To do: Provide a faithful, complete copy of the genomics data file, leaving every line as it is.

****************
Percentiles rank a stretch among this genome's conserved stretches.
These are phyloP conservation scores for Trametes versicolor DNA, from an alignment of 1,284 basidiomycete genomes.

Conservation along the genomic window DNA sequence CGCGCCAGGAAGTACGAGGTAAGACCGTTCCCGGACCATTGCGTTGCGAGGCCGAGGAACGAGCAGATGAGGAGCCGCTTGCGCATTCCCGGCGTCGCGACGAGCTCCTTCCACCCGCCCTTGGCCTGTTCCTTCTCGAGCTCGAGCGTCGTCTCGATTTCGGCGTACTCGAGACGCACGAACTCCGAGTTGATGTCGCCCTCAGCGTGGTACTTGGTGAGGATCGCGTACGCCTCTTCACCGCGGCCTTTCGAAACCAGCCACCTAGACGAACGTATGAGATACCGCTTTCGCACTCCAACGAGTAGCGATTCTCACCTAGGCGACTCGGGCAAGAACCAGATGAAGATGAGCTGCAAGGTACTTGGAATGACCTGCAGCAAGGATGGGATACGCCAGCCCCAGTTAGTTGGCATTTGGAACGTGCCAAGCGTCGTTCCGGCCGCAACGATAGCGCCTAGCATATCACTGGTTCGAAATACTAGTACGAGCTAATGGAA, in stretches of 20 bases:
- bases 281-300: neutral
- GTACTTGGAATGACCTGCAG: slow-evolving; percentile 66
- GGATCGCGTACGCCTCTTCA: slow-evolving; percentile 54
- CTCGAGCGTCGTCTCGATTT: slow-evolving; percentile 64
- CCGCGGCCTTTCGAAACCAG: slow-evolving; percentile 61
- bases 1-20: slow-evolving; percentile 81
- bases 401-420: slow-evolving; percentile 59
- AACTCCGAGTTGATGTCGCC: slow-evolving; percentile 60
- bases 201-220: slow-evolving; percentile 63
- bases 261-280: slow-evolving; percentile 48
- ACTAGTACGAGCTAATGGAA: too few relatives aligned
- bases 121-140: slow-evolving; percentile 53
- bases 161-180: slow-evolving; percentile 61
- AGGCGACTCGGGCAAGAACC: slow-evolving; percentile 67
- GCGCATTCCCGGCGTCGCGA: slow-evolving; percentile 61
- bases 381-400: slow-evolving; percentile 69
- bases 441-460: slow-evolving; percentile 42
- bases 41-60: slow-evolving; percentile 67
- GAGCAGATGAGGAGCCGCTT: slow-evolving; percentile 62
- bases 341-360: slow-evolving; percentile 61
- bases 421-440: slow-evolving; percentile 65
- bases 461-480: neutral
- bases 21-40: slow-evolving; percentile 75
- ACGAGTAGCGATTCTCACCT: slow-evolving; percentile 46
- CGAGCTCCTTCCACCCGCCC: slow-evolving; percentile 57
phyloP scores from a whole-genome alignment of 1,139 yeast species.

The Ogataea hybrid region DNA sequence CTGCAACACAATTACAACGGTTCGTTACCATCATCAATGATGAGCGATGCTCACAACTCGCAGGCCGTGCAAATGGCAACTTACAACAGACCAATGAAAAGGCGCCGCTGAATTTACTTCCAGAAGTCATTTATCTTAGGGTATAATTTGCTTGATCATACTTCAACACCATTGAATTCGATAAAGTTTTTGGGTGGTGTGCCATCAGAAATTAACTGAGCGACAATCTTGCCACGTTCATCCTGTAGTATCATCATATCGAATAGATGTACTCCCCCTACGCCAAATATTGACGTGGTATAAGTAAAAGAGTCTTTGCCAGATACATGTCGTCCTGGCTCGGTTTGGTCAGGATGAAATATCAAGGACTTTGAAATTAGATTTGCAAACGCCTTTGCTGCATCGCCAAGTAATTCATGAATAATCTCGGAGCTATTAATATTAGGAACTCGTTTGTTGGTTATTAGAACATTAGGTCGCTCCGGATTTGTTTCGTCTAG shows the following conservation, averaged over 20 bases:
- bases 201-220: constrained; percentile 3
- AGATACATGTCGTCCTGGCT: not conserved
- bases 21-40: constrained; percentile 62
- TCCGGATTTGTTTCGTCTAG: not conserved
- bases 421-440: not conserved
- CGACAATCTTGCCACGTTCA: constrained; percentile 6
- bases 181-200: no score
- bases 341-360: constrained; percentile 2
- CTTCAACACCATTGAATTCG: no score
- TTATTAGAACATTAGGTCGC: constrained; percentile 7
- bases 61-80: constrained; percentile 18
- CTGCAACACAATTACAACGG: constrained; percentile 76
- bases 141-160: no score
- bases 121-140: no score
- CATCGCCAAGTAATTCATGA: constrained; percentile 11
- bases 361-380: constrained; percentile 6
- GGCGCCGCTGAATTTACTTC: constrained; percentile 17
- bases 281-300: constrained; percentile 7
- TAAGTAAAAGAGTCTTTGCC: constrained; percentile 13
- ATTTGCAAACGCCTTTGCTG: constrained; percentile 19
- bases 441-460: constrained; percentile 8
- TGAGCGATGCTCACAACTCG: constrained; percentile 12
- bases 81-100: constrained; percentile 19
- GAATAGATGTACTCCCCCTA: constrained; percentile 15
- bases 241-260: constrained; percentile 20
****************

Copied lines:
Percentiles rank a stretch among this genome's conserved stretches.
These are phyloP conservation scores for Trametes versicolor DNA, from an alignment of 1,284 basidiomycete genomes.

Conservation along the genomic window DNA sequence CGCGCCAGGAAGTACGAGGTAAGACCGTTCCCGGACCATTGCGTTGCGAGGCCGAGGAACGAGCAGATGAGGAGCCGCTTGCGCATTCCCGGCGTCGCGACGAGCTCCTTCCACCCGCCCTTGGCCTGTTCCTTCTCGAGCTCGAGCGTCGTCTCGATTTCGGCGTACTCGAGACGCACGAACTCCGAGTTGATGTCGCCCTCAGCGTGGTACTTGGTGAGGATCGCGTACGCCTCTTCACCGCGGCCTTTCGAAACCAGCCACCTAGACGAACGTATGAGATACCGCTTTCGCACTCCAACGAGTAGCGATTCTCACCTAGGCGACTCGGGCAAGAACCAGATGAAGATGAGCTGCAAGGTACTTGGAATGACCTGCAGCAAGGATGGGATACGCCAGCCCCAGTTAGTTGGCATTTGGAACGTGCCAAGCGTCGTTCCGGCCGCAACGATAGCGCCTAGCATATCACTGGTTCGAAATACTAGTACGAGCTAATGGAA, in stretches of 20 bases:
- bases 281-300: neutral
- GTACTTGGAATGACCTGCAG: slow-evolving; percentile 66
- GGATCGCGTACGCCTCTTCA: slow-evolving; percentile 54
- CTCGAGCGTCGTCTCGATTT: slow-evolving; percentile 64
- CCGCGGCCTTTCGAAACCAG: slow-evolving; percentile 61
- bases 1-20: slow-evolving; percentile 81
- bases 401-420: slow-evolving; percentile 59
- AACTCCGAGTTGATGTCGCC: slow-evolving; percentile 60
- bases 201-220: slow-evolving; percentile 63
- bases 261-280: slow-evolving; percentile 48
- ACTAGTACGAGCTAATGGAA: too few relatives aligned
- bases 121-140: slow-evolving; percentile 53
- bases 161-180: slow-evolving; percentile 61
- AGGCGACTCGGGCAAGAACC: slow-evolving; percentile 67
- GCGCATTCCCGGCGTCGCGA: slow-evolving; percentile 61
- bases 381-400: slow-evolving; percentile 69
- bases 441-460: slow-evolving; percentile 42
- bases 41-60: slow-evolving; percentile 67
- GAGCAGATGAGGAGCCGCTT: slow-evolving; percentile 62
- bases 341-360: slow-evolving; percentile 61
- bases 421-440: slow-evolving; percentile 65
- bases 461-480: neutral
- bases 21-40: slow-evolving; percentile 75
- ACGAGTAGCGATTCTCACCT: slow-evolving; percentile 46
- CGAGCTCCTTCCACCCGCCC: slow-evolving; percentile 57
phyloP scores from a whole-genome alignment of 1,139 yeast species.

The Ogataea hybrid region DNA sequence CTGCAACACAATTACAACGGTTCGTTACCATCATCAATGATGAGCGATGCTCACAACTCGCAGGCCGTGCAAATGGCAACTTACAACAGACCAATGAAAAGGCGCCGCTGAATTTACTTCCAGAAGTCATTTATCTTAGGGTATAATTTGCTTGATCATACTTCAACACCATTGAATTCGATAAAGTTTTTGGGTGGTGTGCCATCAGAAATTAACTGAGCGACAATCTTGCCACGTTCATCCTGTAGTATCATCATATCGAATAGATGTACTCCCCCTACGCCAAATATTGACGTGGTATAAGTAAAAGAGTCTTTGCCAGATACATGTCGTCCTGGCTCGGTTTGGTCAGGATGAAATATCAAGGACTTTGAAATTAGATTTGCAAACGCCTTTGCTGCATCGCCAAGTAATTCATGAATAATCTCGGAGCTATTAATATTAGGAACTCGTTTGTTGGTTATTAGAACATTAGGTCGCTCCGGATTTGTTTCGTCTAG shows the following conservation, averaged over 20 bases:
- bases 201-220: constrained; percentile 3
- AGATACATGTCGTCCTGGCT: not conserved
- bases 21-40: constrained; percentile 62
- TCCGGATTTGTTTCGTCTAG: not conserved
- bases 421-440: not conserved
- CGACAATCTTGCCACGTTCA: constrained; percentile 6
- bases 181-200: no score
- bases 341-360: constrained; percentile 2
- CTTCAACACCATTGAATTCG: no score
- TTATTAGAACATTAGGTCGC: constrained; percentile 7
- bases 61-80: constrained; percentile 18
- CTGCAACACAATTACAACGG: constrained; percentile 76
- bases 141-160: no score
- bases 121-140: no score
- CATCGCCAAGTAATTCATGA: constrained; percentile 11
- bases 361-380: constrained; percentile 6
- GGCGCCGCTGAATTTACTTC: constrained; percentile 17
- bases 281-300: constrained; percentile 7
- TAAGTAAAAGAGTCTTTGCC: constrained; percentile 13
- ATTTGCAAACGCCTTTGCTG: constrained; percentile 19
- bases 441-460: constrained; percentile 8
- TGAGCGATGCTCACAACTCG: constrained; percentile 12
- bases 81-100: constrained; percentile 19
- GAATAGATGTACTCCCCCTA: constrained; percentile 15
- bases 241-260: constrained; percentile 20